“Insofar as politics abhors even a near-vacuum, others are bound to get in,” Weekly Standard editor William Kristol predicted this morning, suggesting a race that could “remain open and fluid until Thanksgiving.”
One Daniels friend and longtime Republican, who had already gotten dozens of emails by 7:30 bemoaning the news, was blunt when asked about who in the current field was now more appealing: “None of the above.”
When Roger Ailes and other GOP bigwigs are begging a chubby one-term governor with a net disapproval rating in his home state to jump in as their savior, you know that the frontrunner isn't exactly highly regarded. Republicans may usually jump on the bandwagon of the guy who's next in line, but Romney is clearly perceived as weaker than even McCain in '08 or Dole in '96. Because the field is so slim, it's possible that he might win this thing through sheer dint of money and basic competency, but I wouldn't count on it.
2) Tim Pawlenty. Like Romney, he hasn't really done much to earn the green arrow, but there's no one else whom you could really rank second. What's he got going for him? Well,
- He's running, which is more than you can say for Palin, or for any of the white knights like Jeb or Christie or Ryan. You gotta be in it to win it.
- He's not Mitt Romney. There's a market for an anti-Romney.
- He's apparently got a good media team.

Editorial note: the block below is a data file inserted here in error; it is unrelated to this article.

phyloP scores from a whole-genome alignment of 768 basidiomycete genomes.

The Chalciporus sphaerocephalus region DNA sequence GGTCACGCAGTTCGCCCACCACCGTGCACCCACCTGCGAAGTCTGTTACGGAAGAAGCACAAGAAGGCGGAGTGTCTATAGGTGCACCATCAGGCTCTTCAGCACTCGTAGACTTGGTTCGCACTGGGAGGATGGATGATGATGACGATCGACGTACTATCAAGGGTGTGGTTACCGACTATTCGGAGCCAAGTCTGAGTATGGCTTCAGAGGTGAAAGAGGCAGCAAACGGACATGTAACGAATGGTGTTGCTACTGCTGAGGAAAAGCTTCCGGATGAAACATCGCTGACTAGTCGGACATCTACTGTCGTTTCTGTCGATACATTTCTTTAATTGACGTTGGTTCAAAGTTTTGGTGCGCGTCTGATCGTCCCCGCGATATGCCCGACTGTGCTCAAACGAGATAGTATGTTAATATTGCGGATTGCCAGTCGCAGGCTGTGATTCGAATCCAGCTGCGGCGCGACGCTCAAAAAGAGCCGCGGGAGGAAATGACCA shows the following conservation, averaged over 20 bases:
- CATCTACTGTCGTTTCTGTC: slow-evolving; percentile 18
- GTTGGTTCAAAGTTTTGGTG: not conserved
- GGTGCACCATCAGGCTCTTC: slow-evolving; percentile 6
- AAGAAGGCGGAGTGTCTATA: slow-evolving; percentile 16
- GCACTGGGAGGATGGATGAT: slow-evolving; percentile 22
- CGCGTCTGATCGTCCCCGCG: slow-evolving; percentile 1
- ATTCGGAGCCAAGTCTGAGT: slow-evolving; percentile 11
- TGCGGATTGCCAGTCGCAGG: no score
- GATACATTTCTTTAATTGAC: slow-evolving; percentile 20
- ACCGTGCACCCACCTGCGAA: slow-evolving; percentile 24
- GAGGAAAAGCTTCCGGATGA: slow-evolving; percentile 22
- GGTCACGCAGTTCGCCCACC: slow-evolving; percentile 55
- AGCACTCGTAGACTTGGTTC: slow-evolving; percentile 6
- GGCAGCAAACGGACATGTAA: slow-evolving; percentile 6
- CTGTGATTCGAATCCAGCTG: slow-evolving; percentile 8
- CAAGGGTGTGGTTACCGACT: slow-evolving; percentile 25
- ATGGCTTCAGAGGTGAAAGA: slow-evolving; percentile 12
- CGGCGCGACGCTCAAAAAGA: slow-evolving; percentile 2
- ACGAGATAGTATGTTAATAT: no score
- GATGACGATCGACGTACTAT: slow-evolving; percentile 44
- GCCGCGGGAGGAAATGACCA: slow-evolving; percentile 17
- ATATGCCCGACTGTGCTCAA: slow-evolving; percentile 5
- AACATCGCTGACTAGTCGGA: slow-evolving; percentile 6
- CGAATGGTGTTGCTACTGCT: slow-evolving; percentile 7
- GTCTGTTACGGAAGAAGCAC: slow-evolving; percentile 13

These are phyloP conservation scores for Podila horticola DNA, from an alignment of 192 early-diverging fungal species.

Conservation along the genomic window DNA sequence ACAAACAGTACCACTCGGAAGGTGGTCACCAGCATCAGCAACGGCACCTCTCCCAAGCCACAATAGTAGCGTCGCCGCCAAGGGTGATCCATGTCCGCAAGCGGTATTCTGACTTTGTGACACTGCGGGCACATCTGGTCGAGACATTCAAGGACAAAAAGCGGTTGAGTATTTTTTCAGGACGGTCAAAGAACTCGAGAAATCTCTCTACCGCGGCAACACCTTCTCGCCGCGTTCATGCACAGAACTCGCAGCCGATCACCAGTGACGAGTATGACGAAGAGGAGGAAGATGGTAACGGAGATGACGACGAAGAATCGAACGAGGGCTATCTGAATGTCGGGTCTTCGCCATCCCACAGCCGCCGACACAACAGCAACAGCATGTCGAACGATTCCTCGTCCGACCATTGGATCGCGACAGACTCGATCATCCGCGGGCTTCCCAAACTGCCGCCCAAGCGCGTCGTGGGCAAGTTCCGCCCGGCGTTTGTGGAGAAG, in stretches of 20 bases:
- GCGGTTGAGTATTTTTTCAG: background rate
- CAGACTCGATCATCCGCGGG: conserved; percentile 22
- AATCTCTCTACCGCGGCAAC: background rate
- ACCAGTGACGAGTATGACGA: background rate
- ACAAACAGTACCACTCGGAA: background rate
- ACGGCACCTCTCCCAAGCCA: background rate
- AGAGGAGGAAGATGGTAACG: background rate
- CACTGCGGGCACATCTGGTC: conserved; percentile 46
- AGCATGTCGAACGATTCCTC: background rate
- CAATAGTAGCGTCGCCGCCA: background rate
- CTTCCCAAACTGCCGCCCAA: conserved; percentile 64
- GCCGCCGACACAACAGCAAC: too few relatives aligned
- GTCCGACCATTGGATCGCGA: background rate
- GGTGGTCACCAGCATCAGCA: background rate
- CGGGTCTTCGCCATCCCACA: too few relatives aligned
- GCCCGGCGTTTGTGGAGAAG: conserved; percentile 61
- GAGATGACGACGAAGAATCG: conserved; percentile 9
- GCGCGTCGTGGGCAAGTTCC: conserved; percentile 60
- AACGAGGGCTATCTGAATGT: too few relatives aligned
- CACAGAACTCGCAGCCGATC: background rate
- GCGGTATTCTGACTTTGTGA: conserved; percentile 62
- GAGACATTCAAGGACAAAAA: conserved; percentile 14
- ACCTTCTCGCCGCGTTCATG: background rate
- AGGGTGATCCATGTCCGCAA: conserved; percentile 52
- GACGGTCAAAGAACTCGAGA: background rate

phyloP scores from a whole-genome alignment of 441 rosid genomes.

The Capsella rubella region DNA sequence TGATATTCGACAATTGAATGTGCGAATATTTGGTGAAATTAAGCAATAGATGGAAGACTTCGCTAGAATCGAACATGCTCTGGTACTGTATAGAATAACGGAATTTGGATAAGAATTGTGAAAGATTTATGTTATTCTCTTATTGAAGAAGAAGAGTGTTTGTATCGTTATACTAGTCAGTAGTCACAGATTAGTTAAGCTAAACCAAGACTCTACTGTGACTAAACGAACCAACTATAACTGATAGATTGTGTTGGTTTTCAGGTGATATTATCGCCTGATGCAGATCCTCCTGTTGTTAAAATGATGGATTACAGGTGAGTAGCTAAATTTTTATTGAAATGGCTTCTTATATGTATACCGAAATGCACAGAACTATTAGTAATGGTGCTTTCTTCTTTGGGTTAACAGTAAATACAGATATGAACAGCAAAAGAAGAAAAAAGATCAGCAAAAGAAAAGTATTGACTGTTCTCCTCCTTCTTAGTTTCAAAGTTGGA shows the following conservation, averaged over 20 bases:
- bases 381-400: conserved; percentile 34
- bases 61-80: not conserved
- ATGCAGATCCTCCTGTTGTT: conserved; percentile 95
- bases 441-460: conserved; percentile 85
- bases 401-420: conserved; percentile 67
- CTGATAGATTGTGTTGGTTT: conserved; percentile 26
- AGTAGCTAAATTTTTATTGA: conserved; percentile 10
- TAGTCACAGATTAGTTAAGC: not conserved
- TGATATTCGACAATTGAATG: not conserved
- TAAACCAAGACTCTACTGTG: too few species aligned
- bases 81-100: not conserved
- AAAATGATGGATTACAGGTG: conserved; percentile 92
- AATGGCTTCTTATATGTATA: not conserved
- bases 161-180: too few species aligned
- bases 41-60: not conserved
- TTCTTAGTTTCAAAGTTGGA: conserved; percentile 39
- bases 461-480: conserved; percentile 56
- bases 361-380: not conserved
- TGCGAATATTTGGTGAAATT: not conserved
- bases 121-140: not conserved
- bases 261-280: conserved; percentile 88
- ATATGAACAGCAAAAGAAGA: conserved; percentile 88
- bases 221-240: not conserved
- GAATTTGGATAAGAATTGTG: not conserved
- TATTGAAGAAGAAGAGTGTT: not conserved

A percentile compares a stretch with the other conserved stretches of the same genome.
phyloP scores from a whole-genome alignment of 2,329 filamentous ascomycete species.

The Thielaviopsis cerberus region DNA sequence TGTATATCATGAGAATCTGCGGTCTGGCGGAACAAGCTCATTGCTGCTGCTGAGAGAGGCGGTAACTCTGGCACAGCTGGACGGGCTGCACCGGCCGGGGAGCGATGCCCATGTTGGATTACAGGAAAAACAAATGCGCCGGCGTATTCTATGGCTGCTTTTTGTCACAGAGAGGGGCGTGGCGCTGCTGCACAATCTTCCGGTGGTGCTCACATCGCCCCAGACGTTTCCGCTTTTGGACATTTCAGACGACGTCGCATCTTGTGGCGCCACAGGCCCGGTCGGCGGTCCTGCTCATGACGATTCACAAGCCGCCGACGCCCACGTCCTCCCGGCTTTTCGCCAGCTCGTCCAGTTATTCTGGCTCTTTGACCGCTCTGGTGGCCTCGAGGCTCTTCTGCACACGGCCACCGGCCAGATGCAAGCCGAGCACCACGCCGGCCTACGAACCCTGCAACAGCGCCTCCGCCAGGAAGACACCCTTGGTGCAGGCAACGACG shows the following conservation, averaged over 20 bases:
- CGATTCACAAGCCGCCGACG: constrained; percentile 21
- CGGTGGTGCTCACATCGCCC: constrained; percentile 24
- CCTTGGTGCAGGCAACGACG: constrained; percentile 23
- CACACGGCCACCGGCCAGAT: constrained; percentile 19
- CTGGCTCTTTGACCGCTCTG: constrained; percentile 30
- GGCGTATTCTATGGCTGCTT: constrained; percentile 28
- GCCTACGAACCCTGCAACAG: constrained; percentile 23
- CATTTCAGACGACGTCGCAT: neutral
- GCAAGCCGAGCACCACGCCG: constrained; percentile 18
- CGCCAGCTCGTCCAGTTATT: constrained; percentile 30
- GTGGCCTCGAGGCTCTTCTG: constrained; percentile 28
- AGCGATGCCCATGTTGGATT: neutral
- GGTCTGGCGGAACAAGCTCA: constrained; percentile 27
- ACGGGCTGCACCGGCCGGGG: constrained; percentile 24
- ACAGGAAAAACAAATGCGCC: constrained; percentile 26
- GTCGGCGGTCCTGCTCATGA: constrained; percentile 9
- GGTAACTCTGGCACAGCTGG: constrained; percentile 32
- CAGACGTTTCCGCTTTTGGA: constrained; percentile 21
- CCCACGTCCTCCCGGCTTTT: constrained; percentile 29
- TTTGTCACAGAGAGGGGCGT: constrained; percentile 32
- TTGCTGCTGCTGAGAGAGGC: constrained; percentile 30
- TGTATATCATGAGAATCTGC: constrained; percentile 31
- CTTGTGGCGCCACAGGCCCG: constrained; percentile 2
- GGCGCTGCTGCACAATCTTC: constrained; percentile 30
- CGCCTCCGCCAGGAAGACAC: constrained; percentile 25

- He secured Nick Ayers, the tyro ex-RGA director who learned at the feet of Barbour, as his campaign manager. Whether Ayers will actually be any good at running a presidential campaign remains to be seen - but he's a hot commodity, his name carries currency in Republican circles, and he lends an air of legitimacy to the effort - especially with both Daniels and Barbour out.
- He's from Minnesota, which is adjacent to Iowa.
- He's well-positioned to inherit from Daniels and Barbour at least some of the fawning national media that craves a "serious" Republican (not named "Willard 'Mitt' Romney") who isn't insane on social issues, but who "talks plainly" about the need for unemployed 58 year old ironworkers to "sacrifice" their Medicare and Social Security, while at the same time calling for "stimulative" tax cuts.
On the other hand,
- The same Republican establishment which is looking for Christie or Ryan to save them from Romney clearly isn't that hot on T-Paw.
- That great TV ad does a good job of masking the fact that Pawlenty possesses something approaching zero charisma. As a TV producer looking at the race wrote,